Mo McGough is chief of staff for the policing project at NYU Law. She has previously worked for the National Police Foundation, the National Institute of Justice, and the US Department of State. We discuss why the US lags other countries in the ratio of women in policing, the value that a diverse workforce brings to law enforcement, the barriers in achieving the goal of advocates in this area (and it is not 50 percent), and the ways forward in this area.  

Maureen McGough recently joined the Policing Project at NYU Law as Chief of Staff. She previously served as Director of National Initiatives for the National Police Foundation, and served with the US Department of Justice and State Department. As senior policy advisor at the NIJ, Mo oversaw agency efforts to advance evidence-based policing, and improve the representation and experiences of women in policing.  Mo also served as counsel on terrorism prevention in the Office of the Deputy Attorney General, and Special Assistant U.S. Attorney for the District of Columbia.  She is a member of the FBI's Law Enforcement Education and Training Council, and an executive board member for ASEBP.  Mo is an attorney and earned her JD from the George Washington University Law School. 

#22: Robert Schug

Robert Schug is a neurocriminologist, clinical psychologist, and professor at California State University Long Beach. Robert is also on the Los Angeles Superior Court's Approved Panel of Psychiatrists and Psychologists. His unique developmental timeline approach to the study of homicide offenders is the subject of this episode.

We talk about mind hunters, the media, and the real science behind serial killer research.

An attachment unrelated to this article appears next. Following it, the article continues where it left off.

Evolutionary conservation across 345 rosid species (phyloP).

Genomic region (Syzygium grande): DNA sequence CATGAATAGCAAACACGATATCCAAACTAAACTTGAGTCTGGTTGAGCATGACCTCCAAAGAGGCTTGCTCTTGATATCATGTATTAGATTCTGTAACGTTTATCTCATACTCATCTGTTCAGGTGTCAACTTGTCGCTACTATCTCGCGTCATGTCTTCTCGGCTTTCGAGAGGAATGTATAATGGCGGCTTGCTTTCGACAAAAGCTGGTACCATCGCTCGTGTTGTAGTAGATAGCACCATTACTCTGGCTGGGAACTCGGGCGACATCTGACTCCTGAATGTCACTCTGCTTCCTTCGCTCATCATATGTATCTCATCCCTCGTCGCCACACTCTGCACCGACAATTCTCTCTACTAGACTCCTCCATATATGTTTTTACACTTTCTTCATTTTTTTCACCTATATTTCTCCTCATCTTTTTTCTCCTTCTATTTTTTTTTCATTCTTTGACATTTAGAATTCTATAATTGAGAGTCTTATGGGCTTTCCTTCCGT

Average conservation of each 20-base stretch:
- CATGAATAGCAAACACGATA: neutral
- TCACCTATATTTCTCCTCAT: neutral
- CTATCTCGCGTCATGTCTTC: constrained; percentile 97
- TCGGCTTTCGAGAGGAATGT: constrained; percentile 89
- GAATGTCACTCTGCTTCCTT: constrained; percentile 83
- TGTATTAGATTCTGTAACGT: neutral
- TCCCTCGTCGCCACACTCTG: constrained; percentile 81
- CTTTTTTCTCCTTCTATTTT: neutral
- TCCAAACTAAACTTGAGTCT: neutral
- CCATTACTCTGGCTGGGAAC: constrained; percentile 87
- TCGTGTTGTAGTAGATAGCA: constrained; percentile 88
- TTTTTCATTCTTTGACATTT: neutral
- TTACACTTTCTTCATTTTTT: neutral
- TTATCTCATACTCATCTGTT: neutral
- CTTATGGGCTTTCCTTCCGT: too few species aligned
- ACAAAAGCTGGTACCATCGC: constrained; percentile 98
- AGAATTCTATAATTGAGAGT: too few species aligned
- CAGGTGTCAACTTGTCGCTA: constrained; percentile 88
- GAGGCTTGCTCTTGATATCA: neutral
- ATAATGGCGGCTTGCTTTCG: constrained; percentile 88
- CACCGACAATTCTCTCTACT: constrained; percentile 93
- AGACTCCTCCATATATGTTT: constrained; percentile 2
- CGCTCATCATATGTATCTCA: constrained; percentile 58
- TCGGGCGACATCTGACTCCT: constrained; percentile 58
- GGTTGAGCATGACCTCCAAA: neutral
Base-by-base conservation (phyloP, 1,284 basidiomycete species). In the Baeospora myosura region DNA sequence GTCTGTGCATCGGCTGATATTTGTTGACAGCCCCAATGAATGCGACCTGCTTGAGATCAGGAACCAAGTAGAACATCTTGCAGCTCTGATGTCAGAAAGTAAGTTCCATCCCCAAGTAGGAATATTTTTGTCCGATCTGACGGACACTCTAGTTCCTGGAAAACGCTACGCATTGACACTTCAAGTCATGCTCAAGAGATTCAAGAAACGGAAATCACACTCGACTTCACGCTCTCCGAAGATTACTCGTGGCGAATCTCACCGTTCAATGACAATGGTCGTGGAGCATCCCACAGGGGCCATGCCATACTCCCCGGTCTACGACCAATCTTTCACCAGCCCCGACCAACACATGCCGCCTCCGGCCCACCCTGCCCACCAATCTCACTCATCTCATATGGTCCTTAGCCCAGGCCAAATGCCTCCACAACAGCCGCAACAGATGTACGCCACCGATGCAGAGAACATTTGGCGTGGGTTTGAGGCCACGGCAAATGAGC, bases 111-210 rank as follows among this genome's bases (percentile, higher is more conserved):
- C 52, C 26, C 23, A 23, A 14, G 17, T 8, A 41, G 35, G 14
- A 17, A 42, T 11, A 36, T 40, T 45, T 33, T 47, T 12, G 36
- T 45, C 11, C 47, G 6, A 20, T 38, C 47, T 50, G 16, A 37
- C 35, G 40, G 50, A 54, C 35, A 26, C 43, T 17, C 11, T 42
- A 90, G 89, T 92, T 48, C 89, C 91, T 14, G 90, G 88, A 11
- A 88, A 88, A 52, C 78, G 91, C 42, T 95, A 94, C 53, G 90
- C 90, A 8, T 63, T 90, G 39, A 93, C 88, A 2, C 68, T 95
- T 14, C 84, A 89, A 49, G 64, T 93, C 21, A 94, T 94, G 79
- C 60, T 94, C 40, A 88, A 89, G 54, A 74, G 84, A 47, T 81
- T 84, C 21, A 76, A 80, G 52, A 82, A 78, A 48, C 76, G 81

Robert's research focuses on understanding the relationship between extreme forms of psychopathology and antisocial, criminal, and violent behavior.

He has a Ph.D. in Psychology along with a doctoral respecialization in Clinical Psychology and extensive clinical training as a Forensic Psychologist. He was worked with jail inmates, sex offenders and forensic psychiatric inpatients. 

He has a unique research study involving interviews and neurocognitive assessment of incarcerated serial killers.

Robert maintains a private practice that focuses on forensic assessment.

#21: Phil Goff

Phillip Atiba Goff is the inaugural Franklin A. Thomas Professor in Policing Equity at John Jay College of Criminal Justice, and the co-founder and CEO of the Center for Policing Equity. I talk with Dr. Goff about implicit bias, the limitations of implicit bias training and potential backfire effects, and why science needs storytellers who can connect to communities. 

Phil Goff is an expert in contemporary forms of racial bias and discrimination, as well as the intersections of race and gender.

Dr Goff's work has been supported by a host of prestigious grant and philanthropic organizations, he was a witness for the President’s Task Force on 21st Century Policing, and he has presented before Members of Congress and Congressional Panels, Senate Press Briefings, and White House Advisory Councils. Phil is one of three Principal Investigators for the U.S. Department of Justice’s National Initiative for Building Community Trust and Justice. 

You can find out more about his work at the website of the Center for Policing Equity